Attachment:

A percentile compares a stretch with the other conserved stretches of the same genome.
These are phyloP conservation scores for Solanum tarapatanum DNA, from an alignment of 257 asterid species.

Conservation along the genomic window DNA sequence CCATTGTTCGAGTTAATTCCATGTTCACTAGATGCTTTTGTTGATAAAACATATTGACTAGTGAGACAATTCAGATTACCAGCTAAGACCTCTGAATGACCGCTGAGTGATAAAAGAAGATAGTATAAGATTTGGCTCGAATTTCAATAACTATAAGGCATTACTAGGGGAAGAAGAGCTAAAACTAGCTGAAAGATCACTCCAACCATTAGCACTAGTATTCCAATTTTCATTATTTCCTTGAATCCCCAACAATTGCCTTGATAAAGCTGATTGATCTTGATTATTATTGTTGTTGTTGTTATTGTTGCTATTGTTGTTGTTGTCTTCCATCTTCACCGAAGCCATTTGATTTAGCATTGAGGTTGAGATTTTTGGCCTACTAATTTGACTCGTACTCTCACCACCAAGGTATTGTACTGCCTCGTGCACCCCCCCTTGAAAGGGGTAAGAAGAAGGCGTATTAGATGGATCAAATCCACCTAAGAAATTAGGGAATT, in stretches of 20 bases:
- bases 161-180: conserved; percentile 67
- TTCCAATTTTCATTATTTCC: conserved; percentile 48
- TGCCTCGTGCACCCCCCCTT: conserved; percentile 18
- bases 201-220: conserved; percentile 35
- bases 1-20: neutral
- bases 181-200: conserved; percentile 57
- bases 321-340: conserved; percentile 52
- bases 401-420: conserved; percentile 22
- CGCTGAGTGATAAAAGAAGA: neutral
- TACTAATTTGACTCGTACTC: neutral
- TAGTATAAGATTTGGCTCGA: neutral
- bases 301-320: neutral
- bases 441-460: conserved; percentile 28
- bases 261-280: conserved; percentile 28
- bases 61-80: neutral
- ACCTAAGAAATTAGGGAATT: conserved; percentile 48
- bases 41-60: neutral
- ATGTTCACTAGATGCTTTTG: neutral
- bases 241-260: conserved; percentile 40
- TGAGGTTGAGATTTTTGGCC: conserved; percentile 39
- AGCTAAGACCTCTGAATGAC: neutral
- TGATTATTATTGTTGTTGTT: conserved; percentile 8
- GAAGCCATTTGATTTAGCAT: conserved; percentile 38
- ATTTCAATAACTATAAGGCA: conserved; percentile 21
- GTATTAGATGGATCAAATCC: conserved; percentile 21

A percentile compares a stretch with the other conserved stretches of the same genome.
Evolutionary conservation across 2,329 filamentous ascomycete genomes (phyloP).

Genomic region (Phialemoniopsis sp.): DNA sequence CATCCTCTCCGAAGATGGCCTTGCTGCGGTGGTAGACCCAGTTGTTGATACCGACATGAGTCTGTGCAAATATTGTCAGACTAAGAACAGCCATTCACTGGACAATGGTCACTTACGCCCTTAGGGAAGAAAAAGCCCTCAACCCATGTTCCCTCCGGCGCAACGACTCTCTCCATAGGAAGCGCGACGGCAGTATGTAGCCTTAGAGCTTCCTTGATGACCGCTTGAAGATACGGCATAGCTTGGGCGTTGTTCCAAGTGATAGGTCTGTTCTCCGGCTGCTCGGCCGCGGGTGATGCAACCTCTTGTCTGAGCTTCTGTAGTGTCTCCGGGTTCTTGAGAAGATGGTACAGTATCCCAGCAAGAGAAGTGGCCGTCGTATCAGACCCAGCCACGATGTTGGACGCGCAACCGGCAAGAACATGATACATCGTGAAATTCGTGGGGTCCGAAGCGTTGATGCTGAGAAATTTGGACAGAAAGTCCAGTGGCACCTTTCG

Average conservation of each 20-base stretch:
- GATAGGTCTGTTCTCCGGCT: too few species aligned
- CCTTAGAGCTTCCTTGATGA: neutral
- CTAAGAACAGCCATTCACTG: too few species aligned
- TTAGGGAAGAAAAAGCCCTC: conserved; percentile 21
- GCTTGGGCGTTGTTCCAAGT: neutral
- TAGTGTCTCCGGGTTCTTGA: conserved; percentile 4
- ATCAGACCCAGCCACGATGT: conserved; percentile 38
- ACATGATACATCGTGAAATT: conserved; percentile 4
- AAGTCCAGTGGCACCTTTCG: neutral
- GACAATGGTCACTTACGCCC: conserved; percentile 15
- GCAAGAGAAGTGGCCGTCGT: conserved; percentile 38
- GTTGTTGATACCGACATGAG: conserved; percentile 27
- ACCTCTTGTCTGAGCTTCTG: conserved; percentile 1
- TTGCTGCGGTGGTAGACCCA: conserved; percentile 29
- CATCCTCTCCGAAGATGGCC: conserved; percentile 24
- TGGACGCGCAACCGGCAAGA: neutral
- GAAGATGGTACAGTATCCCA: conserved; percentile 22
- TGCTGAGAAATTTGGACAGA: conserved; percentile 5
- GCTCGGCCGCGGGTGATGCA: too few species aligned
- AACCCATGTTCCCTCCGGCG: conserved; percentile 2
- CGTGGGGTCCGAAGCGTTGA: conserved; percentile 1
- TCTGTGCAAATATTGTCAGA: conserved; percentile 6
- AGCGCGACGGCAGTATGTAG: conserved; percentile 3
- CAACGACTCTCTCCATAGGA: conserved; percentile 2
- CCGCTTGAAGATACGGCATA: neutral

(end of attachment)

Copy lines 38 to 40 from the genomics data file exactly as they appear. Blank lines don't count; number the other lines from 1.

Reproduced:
- TAGTGTCTCCGGGTTCTTGA: conserved; percentile 4
- ATCAGACCCAGCCACGATGT: conserved; percentile 38
- ACATGATACATCGTGAAATT: conserved; percentile 4